This chapter considers the place of social media within a 21st-century literacy discourse in Australian classrooms. Using a phenomenological narrative (Shacklock & Thorp, 2005) of three teachers in an Australian school we will reflect on an incident where Facebook was used by a group of eight Year 7 students inappropriately. Through reflecting on the incident, we will question, through a sociological lens, the place of social media teaching within a classroom literacy program, and wonder about the place this has when we consider what we mean by literacy in and for the 21st century. Within the digital world children can often be more skilled, risk oriented and willing to challenge power relationships (Gustafson, Hodgson, & Tickner, 2004). In Australia, children are more commonly being equipped with powerful technological tools for communication and learning. Laptops, tablets and smart phones are only tools, but the power they possess, and the influence they can create within social groups and communities, is vast. Therefore, considering the place of social media within a sociological landscape of childhood and 21st-century literacy pedagogy is the aim of this chapter.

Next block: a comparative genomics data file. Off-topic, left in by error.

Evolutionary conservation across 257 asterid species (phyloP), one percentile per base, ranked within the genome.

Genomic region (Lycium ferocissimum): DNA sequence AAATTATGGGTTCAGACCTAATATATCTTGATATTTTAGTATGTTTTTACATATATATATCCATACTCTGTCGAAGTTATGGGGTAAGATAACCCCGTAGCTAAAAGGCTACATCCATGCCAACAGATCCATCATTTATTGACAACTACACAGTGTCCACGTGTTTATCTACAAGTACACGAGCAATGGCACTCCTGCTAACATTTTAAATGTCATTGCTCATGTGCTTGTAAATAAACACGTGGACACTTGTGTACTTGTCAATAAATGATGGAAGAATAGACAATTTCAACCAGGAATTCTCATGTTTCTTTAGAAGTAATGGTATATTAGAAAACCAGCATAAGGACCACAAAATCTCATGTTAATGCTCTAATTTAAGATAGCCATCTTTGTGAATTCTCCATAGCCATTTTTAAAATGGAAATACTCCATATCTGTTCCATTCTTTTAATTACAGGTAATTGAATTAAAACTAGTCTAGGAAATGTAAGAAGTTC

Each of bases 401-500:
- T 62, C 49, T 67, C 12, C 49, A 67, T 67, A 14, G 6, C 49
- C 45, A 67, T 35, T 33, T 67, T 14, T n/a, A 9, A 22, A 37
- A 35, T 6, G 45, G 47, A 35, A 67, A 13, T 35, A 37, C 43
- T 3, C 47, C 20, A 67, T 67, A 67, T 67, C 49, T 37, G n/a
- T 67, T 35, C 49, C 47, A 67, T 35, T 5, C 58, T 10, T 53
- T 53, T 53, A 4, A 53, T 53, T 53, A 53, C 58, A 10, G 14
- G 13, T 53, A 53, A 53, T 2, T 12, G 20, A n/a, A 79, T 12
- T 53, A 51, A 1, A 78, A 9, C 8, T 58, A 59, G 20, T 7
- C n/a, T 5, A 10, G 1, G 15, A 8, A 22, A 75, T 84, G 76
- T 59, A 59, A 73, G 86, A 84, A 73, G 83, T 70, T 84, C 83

|Title of host publication||Evidence-Based Learning and Teaching|
|Subtitle of host publication||A Look into Australian Classrooms|
|Editors||Melissa Barnes, Maria Gindidis, Sivanes Phillipson|
|Place of Publication||Abingdon UK|
|Number of pages||11|
|ISBN (Print)||9780815355717, 9780815355700|
|Publication status||Published - 2018|